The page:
Andrew Burgess wrote:
On 05/23/2011 08:12:13 AM, Gordan Bobic wrote:
> 2) My testing shows that the coreutils software implementation is
> actually quicker on checksumming large files. Not a lot, mind you, but
> the difference is measurable (1.924s for sha1sum and 1.998s for
> sha1 for a kernel tar.bz2 ball, for the best of three runs of each).
> the sys+user time for sha1sum adds up to the wallclock total, whereas
> for the cryptodev accelerated openssl run, the sys+user is 0.620s,
> less than a third of wallclock.
cryptodev probably used the CESA hardware.
It is - the mv_cesa kernel process starts to show up in top when the
crypto engine is being used.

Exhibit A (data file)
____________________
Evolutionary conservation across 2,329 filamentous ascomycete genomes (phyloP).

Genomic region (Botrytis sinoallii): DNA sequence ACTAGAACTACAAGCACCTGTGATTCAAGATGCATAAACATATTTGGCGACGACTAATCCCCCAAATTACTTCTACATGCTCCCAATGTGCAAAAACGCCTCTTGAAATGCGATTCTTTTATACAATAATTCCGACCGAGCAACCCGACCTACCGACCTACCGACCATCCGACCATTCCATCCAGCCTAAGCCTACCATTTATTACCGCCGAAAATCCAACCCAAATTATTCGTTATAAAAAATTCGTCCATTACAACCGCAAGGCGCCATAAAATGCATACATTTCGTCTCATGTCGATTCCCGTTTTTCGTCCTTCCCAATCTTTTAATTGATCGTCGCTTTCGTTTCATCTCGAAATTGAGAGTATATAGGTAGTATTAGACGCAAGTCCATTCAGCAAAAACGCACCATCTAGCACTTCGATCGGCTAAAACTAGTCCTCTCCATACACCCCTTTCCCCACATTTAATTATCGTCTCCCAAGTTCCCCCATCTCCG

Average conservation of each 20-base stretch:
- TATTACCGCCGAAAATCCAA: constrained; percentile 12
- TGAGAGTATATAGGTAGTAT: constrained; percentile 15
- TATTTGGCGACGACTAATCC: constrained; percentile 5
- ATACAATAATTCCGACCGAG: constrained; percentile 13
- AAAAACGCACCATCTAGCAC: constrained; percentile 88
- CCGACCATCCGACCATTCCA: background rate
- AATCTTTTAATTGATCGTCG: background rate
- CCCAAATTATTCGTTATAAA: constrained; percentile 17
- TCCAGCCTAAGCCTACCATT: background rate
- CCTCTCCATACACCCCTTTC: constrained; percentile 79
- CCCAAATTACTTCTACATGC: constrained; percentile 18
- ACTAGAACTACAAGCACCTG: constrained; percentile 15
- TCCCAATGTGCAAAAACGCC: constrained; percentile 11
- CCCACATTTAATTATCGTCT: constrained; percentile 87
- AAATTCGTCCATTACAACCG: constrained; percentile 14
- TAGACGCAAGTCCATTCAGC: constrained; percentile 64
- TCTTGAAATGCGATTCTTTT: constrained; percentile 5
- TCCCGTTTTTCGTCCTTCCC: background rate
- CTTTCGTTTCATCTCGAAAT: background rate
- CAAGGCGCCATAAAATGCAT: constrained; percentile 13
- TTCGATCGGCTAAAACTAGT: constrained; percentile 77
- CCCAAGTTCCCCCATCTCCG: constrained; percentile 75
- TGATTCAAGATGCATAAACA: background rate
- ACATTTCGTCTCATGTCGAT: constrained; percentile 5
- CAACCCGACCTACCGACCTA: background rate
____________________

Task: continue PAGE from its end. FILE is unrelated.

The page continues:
since it isnt using cpu time
i guess its technically not a bug.
I never said it was a bug, I was merely meaning to say that it is great
that the CPU is freed up to do other stuff. :)
i wonder how much you could actually use the cpu for other things?
would a little cpu bound program running at idle prio get work done
during your benchmark? that might be a big argument for cryptodev...
or even run both openssl and coreutils in parallel; total bytes
per second (and heat and power) should increase.
As far as I can tell - yes. If I'm churning without cryptoddev, the CPU
sits at 0% idle. With cryptodev and large blocks the idle CPU time is
typically > 70%. So the remaining 70% of CPU could indeed be used for
something else, such as additional crypto if needs be (see the comments
in the article linked earlier in this thread that point out this very